Perhaps it’s good for one to suffer. Can an artist do anything if he’s happy? Would he ever want to do anything? What is art, after all, but a protest against the horrible inclemency of life? — Aldous Huxley, Antic Hay. (Kessinger Publishing May 2005) Originally published 1923.
Behind the corpse in the reservoir, behind the ghost on the links, Behind the lady who dances and the man who madly drinks, Under the look of fatigue the attack of migraine and the sigh There is always another story, there is more than meets the eye. — W.H. Auden, from “At Last the Secret… Continue reading W.H. Auden
I’m afraid of losing my obscurity. Genuineness only thrives in the dark. Like celery. — Aldous Huxley
Poetry might be defined as the clear expression of mixed feelings. ― W.H. Auden, The Double Man, a book of poems by W. H. Auden, published in 1941. The title of the UK edition, published later the same year, was New Year Letter. (Faber and Faber; First Edition edition 1941)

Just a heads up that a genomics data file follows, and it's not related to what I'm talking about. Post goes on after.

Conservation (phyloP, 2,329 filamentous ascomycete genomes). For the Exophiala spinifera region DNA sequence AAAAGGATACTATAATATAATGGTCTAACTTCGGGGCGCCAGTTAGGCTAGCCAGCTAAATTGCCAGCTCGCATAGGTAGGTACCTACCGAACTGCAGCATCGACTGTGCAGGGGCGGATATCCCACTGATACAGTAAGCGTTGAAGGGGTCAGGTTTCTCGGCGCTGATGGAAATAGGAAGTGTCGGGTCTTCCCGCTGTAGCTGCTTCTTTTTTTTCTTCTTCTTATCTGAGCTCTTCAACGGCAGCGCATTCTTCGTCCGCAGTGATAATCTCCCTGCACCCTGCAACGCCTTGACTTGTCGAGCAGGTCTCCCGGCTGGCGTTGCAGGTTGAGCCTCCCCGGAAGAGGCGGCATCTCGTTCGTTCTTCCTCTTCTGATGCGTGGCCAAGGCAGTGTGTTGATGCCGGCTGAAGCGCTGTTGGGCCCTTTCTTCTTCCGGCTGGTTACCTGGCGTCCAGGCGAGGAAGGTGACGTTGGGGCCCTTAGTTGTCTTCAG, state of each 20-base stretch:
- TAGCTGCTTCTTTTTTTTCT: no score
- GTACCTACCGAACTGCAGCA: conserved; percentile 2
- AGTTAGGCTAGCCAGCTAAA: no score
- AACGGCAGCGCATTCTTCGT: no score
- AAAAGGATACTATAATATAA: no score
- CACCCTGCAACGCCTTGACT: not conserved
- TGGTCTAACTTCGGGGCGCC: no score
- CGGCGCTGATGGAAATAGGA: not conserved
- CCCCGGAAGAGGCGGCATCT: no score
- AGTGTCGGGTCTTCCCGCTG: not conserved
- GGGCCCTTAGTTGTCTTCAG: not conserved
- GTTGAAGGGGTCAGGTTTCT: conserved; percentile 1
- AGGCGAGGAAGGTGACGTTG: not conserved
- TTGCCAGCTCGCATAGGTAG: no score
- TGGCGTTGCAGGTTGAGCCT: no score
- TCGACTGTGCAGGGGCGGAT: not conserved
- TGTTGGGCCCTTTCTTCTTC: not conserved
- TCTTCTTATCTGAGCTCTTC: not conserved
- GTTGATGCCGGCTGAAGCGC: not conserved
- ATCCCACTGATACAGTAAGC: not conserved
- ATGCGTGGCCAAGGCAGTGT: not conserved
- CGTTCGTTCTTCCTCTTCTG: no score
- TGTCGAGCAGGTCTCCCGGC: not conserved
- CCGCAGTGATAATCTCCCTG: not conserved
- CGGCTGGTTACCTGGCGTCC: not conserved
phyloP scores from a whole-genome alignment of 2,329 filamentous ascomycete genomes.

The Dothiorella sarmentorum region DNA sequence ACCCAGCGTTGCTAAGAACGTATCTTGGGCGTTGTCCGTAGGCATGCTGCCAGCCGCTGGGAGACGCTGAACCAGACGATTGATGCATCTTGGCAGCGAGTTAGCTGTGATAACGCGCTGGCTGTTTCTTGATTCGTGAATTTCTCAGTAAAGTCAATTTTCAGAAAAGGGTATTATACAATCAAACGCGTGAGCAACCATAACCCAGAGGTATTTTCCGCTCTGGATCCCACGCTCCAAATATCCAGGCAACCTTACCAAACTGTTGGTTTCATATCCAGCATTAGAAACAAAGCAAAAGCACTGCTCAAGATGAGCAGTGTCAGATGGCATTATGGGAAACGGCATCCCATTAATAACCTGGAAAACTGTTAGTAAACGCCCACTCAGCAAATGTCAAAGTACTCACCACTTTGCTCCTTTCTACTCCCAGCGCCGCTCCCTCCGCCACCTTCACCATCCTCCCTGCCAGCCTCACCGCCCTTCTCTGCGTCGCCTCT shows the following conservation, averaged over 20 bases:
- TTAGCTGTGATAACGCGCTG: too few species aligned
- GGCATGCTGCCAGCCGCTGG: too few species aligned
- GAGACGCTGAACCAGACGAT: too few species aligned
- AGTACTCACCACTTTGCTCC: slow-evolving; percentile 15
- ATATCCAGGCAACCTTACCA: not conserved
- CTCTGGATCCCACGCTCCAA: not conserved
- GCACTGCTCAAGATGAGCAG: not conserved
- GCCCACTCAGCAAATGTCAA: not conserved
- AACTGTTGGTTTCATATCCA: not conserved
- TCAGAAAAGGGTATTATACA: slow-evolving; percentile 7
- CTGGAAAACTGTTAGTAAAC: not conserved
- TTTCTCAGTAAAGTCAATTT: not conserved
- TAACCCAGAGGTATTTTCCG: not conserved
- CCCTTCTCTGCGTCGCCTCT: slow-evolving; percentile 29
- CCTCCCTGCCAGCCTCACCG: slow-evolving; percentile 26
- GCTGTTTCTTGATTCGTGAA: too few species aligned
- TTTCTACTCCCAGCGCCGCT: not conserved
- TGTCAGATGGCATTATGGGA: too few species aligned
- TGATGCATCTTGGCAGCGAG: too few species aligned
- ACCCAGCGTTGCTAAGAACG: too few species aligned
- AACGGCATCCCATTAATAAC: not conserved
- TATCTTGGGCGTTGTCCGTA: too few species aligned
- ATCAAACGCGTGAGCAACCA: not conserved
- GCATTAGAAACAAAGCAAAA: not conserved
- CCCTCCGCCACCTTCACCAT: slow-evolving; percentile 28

Mind led body to the edge of the precipice. They stared in desire at the naked abyss. If you love me, said mind, take that step into silence. If you love me, said body, turn and exist. — Anne Stevenson, “Vertigo,” Granny Scarecrow. (Bloodaxe Books Ltd January 2001)
I have been studying the difference between solitude and loneliness, telling the story of my life to the clean warm towels taken warm from the dryer. I carry them through the house as though they were my children asleep in my arms. —Richard Jones, “White Towels,” At Last We Enter Paradise. (Copper Canyon Press July… Continue reading Richard Jones
The man who comes back through the Door in the Wall will never be quite the same as the man who went out. He will be wiser but less sure, happier but less self-satisfied, humbler in acknowledging his ignorance yet better equipped to understand the relationship of words to things, of systematic reasoning to the… Continue reading Aldous Huxley